We were interested in learning about therapists' beliefs and attitudes that might keep them from delivering TF-CBT, so that we can better support them in learning TF-CBT in training and supervision. Assessing therapists' beliefs is especially important because many therapists hold specific concerns about childhood trauma and trauma therapy that are unique to trauma-focused interventions like TF-CBT (Allen & Crosby, 2014). Concerns about TF-CBT and childhood trauma treatment could potentially interfere with therapists’ learning and delivery of TF-CBT (Allen & Crosby, 2014). Building off a similar questionnaire created for adult trauma treatment, Cognitive Processing Therapy (CPT; LoSavio et al., 2019), we created a questionnaire of therapists’ “stuck points” about TF-CBT. The term “stuck points” comes from CPT and within our questionnaire reflects inaccurate beliefs that may get in the way of using TF-CBT.
 
Over 70 therapists completed a survey that included our newly created TF-CBT Stuck Points questionnaire. These therapists worked in community mental health centers participating in a TF-CBT training. The instructions for the TF-CBT Stuck Points questionnaire asked therapists how much they believed a series of statements, on a scale from 0% (do not believe the statement) to 100% (completely believe the statement). Sample questions include:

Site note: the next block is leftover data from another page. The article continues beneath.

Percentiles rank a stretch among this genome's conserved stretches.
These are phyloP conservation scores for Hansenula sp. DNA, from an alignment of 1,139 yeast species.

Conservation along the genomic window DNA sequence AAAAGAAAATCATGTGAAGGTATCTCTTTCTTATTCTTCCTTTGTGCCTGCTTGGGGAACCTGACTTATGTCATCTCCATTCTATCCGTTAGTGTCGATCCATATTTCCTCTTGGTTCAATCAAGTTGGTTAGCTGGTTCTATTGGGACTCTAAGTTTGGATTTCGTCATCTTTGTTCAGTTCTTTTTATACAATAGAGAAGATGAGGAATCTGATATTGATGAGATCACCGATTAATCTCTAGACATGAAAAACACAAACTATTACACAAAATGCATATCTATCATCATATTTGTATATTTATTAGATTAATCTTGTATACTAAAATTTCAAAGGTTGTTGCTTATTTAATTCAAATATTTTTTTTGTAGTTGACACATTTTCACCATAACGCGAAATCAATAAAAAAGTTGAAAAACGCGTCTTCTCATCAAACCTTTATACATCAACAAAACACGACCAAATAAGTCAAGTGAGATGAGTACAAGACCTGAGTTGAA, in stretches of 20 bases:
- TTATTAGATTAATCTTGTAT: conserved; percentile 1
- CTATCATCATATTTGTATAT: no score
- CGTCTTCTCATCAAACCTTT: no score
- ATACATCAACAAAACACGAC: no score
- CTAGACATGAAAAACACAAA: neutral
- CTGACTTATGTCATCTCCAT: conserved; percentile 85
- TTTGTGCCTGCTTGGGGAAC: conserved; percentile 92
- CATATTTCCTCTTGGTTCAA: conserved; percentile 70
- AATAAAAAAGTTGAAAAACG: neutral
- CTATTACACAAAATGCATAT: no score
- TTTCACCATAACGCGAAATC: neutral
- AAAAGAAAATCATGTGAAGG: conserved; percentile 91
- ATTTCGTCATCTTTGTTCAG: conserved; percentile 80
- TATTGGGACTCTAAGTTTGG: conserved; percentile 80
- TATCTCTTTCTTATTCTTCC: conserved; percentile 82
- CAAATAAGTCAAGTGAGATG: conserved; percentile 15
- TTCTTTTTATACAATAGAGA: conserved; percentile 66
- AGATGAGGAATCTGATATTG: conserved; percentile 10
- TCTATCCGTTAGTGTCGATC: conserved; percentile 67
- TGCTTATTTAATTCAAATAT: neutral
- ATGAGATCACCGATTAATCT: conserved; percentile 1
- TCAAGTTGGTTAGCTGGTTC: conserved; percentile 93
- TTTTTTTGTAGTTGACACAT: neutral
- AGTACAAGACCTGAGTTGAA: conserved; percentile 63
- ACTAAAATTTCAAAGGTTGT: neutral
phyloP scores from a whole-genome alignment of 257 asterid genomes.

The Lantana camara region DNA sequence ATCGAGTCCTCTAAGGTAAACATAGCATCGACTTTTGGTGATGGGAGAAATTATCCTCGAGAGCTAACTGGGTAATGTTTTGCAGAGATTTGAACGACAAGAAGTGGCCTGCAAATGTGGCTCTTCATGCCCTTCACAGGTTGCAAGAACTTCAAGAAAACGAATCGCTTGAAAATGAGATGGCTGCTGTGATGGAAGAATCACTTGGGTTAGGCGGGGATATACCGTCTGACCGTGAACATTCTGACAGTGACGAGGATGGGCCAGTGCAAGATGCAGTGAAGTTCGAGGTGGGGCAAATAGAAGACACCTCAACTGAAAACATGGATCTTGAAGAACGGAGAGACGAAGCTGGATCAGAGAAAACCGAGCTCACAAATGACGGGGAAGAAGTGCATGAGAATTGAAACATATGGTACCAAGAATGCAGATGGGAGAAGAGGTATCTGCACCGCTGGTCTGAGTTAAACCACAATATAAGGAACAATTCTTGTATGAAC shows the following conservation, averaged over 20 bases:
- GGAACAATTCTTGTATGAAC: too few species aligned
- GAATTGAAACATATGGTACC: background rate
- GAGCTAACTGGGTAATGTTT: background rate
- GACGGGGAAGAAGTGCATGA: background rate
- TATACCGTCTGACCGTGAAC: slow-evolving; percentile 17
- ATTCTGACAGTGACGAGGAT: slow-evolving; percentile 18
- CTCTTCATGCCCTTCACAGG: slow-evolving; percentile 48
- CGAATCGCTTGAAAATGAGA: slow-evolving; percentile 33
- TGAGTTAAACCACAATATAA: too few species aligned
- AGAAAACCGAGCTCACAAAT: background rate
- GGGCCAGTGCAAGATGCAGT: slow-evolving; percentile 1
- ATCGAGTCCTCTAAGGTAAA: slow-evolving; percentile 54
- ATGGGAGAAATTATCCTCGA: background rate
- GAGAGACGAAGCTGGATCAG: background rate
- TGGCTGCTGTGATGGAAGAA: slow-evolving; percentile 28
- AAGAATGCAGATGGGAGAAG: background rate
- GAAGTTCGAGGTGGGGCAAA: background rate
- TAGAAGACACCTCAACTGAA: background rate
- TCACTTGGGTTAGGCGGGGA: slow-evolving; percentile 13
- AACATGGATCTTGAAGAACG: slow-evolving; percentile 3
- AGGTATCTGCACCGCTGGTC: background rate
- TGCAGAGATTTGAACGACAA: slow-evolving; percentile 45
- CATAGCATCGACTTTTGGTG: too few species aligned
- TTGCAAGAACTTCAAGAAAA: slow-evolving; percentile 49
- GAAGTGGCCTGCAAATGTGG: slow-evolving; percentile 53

• If I address my client’s avoidance, it will damage our relationship.
  • If I point out my client’s inaccurate or unhelpful thoughts about their trauma, it will damage our relationship.
  • Working with the child alone, without caregiver involvement, is best for trauma treatment. 
We found that 26 items out of an original 42 item questionnaire most efficiently measured TF-CBT stuck points. The shortened 26 item questionnaire showed good psychometric properties, like excellent reliability. Our findings also suggest that the TF-CBT Stuck Points questionnaire offers a unique perspective not fully captured by existing measures. We found that most therapists endorsed at least one stuck point. The most endorsed stuck points were: